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Writing References

Tools of the Trade

Welcome to the reference page! I’ve put together an assortment of books that I have found either useful, entertaining, or both, in the pursuit of better writing. The list below is not numbered, since it is hard to rank these titles. There are hidden gems in each, and I continue to find more every time I go back and reread a section. I’ll continue to add more to this list as I discover other titles that I deem worthy. Each listing includes the cover art, description, and a link to amazon. Hope you enjoy!

How to write Science Fiction and Fantasy

by Orson Scott Card

Learn to write science fiction and fantasy from a master. You’ve always dreamed of writing science fiction and fantasy tales that pull readers into extraordinary new worlds and fantastic conflicts. Best-selling author Orson Scott Card shows you how it’s done, distilling years of writing experience and publishing success into concise, no-nonsense advice. You’ll learn how to:

  • Utilize story elements that define the science fiction and fantasy genres
  • Build, populate, and dramatize a credible, inviting world your readers will want to explore
  • Develop the “rules” of time, space and magic that affect your world and its inhabitants
  • Construct a compelling story by developing ideas, characters, and events that keep readers turning pages
  • Find the markets for speculative fiction, reach them, and get published
  • Submit queries, write cover letters, find an agent, and live the life of a writer

The boundaries of your imagination are infinite. Explore them with Orson Scott Card and create fiction that casts a spell over agents, publishers, and readers from every world.

Dynamic Characters

by Nancy Kress

A truly unforgettable story is defined by its characters. Their motivations, their changes, their actions compel us to read on, anxiously trying to discern what will happen next.In Dynamic Characters, award-winning author and Writer’s Digest columnist Nancy Kress explores the fundamental relationship between characterization and plot, illustrating how vibrant, well-constructed characters act as the driving force behind an exceptional story.

Kress balances her writing instruction with hands-on checklists to help you build strong characters from the outside in. Blending physical, emotional and mental characterization, you’ll learn to create characters that initiate exciting action, react to tense situations, make physical and emotional transformations, and power the plot from beginning to end.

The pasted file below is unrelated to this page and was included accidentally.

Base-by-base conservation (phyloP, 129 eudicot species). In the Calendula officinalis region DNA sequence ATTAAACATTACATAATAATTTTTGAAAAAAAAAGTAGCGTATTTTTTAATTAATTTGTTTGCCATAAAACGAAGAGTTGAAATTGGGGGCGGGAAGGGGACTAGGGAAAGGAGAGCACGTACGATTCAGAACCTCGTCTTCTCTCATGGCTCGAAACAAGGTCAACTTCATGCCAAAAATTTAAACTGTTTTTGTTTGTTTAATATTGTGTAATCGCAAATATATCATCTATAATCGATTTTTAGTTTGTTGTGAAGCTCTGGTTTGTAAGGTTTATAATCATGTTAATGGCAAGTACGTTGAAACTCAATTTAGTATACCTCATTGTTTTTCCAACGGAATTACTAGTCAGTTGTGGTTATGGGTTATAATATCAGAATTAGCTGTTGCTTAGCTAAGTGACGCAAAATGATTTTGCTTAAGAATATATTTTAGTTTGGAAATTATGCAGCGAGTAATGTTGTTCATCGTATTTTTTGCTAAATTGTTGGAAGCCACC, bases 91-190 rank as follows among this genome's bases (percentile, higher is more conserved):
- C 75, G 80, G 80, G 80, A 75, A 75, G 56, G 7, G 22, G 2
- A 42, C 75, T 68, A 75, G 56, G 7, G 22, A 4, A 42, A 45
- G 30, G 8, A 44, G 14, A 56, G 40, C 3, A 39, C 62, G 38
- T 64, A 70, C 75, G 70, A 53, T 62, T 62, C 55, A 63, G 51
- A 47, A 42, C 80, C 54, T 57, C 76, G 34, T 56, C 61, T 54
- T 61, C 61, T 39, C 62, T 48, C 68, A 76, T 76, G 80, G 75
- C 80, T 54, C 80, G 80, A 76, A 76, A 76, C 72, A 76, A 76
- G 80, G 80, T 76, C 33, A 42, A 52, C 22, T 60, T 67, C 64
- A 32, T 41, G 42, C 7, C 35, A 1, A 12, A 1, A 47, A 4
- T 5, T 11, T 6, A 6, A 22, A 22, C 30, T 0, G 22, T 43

Beginnings, Middles, & Ends

by Nancy Kress

Translating that initial flash of inspiration into a complete story requires careful crafting. So how do you keep your story from beginning slowly, floundering midway, and trailing off at the end? Nancy Kress shows you effective solutions for potential problems at each stage of your story—essential lessons for strong start-to-finish storytelling.

  • Hook readers, agents, and editors in the first three paragraphs.
  • Make and keep your story’s implicit promise to the reader.
  • Build drama and credibility by controlling your prose.
  • Consider the price a writer pays for flashbacks.
  • Reveal character effectively throughout your story.

Get the tools you need to get your story off to an engaging start, keep the middle tight and compelling, and make your conclusion high impact. You’ll also find dozens of exercises to help strengthen your short story or novel. Let this resource be your guide to successful stories—from the first word to the last.

Conflict & Suspense

by James Scott Bell

Ramp up the tension and keep your readers hooked! Inside you’ll find everything you need to know to spice up your story, move your plot forward, and keep your readers turning pages. Expert thriller author and writing instructor James Scott Bell shows you how to craft scenes, create characters, and develop storylines that harness conflict and suspense to carry your story from the first word to the last.

Learn from examples of successful novels and movies as you transform your work from ho-hum to high-tension.

  • Pack the beginning, middle, and end of your book with the right amount of conflict.
  • Tap into the suspenseful power of each character’s inner conflict.
  • Build conflict into your story’s point of view.
  • Balance subplots, flashbacks, and backstory to keep your story moving forward.
  • Maximize the tension in your characters’ dialogue.
  • Amp up the suspense when you revise.

Conflict & Suspense offers proven techniques that help you craft fiction your readers won’t be able to put down.

Characters, Emotion & Viewpoint

by Nancy Kress

The indispensable Write Great Fiction series continues with an in-depth look at three of the most important tools in the writer’s craft: character, emotion and viewpoint. With the tips and techniques in this book, you will learn how to: Create compelling characters that readers believe in Write scenes that deliver an unforgettable emotional impact Distinguish among the many different kinds of viewpoint, and choose the one which is right for your story Each chapter is filled with examples drawn from the work of successful writers, along with action and results exercises that help you take your lessons to the keyboard. Nancy Kress is the author of 16 novels and three story collections, as well as Writer’s Digest’s Dynamic Characters . Her short fiction has won three Nebulas and a Hugo. In addition to writing the fiction column for Writer’s Digest magazine, Nancy often teaches writing at universities. She lives in Silver Springs, Maryland.

Sometimes the Magic Works

by Terry Brooks